Designs that don't do that though, you are indeed correct that engine braking with an automatic is less effective than on the same vehicle equipped with a manual transmission. Usually you end up going a gear or two lower into the range of options with an automatic in order to bring the RPM up enough to make the torque converter couple it back to the engine.

And as for engine-braking, I recall him saying that it was to be avoided at all costs, as, not only could it make for really jerky driving and risk hurting passengers' necks, but also, with constant use, it would destroy the transmission as you were making it do something it was not designed to do (it was designed to transfer the engine's energy to push the car forwards, not slow it down).

May sound logical to someone without mechanical knowledge, but say that to a decent mechanic to make him/her laugh. Did he know how unnecessarily hard it would be to manufacture gears that had only one face of the teeth hardened?

There actually is a mechanical concern to engine braking an automatic now that I think about it. It has to do with the way automatic transmissions shift- using bands similar to brake pads to grab different areas of the planar assembly in order to change the gear ratio without ever actually meshing or unmeshing the gears.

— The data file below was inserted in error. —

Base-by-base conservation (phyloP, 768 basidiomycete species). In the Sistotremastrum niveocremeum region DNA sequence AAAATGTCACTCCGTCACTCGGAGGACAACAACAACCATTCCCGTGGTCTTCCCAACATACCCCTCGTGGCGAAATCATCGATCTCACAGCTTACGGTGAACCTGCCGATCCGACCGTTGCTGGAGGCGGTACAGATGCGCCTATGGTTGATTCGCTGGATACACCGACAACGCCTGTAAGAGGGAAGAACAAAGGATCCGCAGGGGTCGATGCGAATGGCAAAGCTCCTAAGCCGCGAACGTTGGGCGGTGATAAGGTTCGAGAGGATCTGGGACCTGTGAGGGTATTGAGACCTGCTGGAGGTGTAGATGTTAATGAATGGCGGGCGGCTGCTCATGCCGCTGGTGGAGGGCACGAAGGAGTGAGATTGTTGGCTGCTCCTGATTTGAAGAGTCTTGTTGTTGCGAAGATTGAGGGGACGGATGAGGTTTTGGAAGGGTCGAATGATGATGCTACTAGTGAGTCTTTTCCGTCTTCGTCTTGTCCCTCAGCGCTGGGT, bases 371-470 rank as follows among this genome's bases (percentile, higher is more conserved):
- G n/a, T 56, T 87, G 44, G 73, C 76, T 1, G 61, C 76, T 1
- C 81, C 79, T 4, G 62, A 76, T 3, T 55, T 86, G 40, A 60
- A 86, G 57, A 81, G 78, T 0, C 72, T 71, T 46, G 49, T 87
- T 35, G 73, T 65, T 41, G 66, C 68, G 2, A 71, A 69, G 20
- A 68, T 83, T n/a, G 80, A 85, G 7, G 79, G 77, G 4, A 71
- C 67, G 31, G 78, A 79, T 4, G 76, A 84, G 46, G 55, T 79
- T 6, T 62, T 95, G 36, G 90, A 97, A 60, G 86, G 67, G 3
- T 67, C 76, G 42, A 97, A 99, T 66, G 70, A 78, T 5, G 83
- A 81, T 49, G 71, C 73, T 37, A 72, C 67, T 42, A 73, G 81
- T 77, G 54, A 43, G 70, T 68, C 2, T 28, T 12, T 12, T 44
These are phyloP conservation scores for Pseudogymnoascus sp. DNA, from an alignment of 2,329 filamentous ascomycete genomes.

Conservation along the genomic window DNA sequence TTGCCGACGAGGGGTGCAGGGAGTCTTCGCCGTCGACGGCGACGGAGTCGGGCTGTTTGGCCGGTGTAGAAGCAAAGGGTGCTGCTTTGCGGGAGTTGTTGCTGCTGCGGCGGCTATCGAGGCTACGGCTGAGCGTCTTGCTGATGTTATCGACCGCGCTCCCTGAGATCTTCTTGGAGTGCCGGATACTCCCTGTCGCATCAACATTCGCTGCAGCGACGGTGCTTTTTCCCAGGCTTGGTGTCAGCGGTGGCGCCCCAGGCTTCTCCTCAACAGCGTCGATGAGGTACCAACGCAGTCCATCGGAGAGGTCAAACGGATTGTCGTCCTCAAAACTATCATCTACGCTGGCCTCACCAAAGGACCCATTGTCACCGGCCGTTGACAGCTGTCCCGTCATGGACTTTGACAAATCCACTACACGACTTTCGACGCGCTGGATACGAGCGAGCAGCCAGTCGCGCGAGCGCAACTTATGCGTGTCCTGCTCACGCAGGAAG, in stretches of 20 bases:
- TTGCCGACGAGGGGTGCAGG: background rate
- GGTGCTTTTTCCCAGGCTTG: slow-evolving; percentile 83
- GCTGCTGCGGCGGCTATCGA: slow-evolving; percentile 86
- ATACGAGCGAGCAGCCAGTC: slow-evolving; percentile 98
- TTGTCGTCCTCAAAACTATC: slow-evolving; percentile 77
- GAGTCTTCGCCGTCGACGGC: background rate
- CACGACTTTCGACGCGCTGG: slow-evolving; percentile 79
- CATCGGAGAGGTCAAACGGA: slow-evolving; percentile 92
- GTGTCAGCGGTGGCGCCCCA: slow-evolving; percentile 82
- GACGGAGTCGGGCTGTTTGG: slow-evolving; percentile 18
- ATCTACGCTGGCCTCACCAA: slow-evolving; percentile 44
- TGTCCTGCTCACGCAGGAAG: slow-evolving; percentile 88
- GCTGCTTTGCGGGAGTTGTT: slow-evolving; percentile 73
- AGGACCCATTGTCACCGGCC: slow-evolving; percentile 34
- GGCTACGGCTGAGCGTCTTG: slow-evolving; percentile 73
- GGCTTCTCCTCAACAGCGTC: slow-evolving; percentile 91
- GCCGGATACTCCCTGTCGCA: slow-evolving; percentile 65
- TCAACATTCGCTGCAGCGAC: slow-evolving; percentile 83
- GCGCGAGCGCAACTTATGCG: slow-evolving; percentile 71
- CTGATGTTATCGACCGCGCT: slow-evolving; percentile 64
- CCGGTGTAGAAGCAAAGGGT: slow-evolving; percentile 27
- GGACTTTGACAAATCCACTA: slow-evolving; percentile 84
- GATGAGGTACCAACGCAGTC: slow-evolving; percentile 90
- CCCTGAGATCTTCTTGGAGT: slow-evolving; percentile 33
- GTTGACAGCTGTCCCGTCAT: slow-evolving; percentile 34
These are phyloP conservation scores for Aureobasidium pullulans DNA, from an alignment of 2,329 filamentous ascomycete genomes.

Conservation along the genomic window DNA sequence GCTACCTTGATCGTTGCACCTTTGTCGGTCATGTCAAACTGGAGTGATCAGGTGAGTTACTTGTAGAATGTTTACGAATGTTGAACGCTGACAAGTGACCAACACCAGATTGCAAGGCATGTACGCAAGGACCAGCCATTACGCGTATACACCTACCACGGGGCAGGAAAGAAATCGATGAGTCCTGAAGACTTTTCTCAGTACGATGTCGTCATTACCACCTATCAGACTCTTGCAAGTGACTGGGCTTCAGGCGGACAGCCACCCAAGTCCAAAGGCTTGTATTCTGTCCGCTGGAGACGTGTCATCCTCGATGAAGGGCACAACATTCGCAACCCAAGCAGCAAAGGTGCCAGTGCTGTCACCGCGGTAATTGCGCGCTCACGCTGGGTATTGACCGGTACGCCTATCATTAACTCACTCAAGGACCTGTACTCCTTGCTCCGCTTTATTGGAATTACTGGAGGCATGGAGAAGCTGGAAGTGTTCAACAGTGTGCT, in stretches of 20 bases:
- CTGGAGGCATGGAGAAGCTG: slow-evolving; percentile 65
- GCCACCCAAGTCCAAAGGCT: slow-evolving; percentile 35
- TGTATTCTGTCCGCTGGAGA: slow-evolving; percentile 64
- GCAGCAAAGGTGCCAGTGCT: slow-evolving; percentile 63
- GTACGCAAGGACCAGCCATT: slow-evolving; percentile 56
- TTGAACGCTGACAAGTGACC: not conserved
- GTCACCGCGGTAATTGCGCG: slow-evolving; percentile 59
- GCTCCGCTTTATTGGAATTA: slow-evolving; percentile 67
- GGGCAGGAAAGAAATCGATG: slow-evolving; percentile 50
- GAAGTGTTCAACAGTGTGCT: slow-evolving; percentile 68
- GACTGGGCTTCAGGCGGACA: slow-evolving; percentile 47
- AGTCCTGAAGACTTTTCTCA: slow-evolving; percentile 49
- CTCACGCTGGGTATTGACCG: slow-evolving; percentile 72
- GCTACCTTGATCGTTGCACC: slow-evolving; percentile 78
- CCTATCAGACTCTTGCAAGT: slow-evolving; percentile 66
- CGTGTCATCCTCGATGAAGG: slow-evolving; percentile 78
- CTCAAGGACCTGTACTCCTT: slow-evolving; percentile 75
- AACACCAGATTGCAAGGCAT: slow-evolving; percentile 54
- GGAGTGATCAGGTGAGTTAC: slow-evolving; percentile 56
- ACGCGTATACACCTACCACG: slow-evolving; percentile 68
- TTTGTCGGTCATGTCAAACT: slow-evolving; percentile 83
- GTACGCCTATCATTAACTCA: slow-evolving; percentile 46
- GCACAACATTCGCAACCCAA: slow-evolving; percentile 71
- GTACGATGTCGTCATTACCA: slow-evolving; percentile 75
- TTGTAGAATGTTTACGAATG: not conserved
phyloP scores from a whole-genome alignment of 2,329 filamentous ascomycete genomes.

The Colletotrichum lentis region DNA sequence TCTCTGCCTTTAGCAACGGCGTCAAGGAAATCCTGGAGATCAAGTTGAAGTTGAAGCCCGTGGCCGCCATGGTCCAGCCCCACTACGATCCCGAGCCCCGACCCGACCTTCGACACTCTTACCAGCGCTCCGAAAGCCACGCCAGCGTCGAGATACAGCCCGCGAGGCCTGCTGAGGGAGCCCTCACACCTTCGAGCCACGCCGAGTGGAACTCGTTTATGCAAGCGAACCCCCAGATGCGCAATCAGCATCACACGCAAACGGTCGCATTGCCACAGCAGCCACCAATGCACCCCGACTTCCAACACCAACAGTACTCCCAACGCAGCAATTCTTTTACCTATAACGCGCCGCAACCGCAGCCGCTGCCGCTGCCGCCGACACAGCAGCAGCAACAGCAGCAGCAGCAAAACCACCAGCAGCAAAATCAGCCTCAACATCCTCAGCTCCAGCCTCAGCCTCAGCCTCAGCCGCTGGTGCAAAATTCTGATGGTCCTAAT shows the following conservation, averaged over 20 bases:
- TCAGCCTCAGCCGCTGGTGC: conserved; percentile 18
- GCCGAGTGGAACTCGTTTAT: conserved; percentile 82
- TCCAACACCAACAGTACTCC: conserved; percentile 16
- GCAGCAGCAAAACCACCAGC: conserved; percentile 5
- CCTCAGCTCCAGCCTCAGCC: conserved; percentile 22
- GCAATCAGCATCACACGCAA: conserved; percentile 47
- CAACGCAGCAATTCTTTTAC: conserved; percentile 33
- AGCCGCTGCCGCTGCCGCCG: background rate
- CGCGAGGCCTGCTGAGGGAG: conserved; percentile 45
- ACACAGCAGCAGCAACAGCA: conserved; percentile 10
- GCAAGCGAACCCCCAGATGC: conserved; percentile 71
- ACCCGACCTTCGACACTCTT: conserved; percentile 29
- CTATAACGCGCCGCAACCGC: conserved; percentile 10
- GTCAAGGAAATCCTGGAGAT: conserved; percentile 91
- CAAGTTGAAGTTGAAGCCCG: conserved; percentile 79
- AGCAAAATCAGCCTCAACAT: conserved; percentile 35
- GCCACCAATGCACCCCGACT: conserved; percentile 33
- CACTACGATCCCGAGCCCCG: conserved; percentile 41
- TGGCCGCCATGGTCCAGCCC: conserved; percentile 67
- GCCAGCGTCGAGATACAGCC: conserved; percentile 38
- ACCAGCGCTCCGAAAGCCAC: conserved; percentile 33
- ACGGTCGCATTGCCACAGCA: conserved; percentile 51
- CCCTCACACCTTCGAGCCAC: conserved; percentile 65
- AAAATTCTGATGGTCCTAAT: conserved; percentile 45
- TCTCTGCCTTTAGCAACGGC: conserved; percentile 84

If you apply too much torque to this assembly, it can cause the bands to slip. This results in increased transmission wear and heating, and could indeed ruin the transmission.

However, this only applies to automatic transmissions, and really is only a concern in a scenario where the transmission is already worn out to a point where it is already experiencing internal slippage problems. A transmission that still has plenty of band-meat left and is operating at or above its optimum shifting pressure will have sufficient resistance to internal slip that engine braking won't hurt it any more than smoking the tires at the redlight- because again the tires will lose traction long before anything bad happens mechanically inside the transmission.

Right from the start it needed new brakes, and one of the brake lines got changed at that time because I had to cut the line to get the caliper hose off. But for the most part the only time I even look at the underside of it is when I think there is something odd happening, and having the brake lines rot out and pop like this happens every couple years.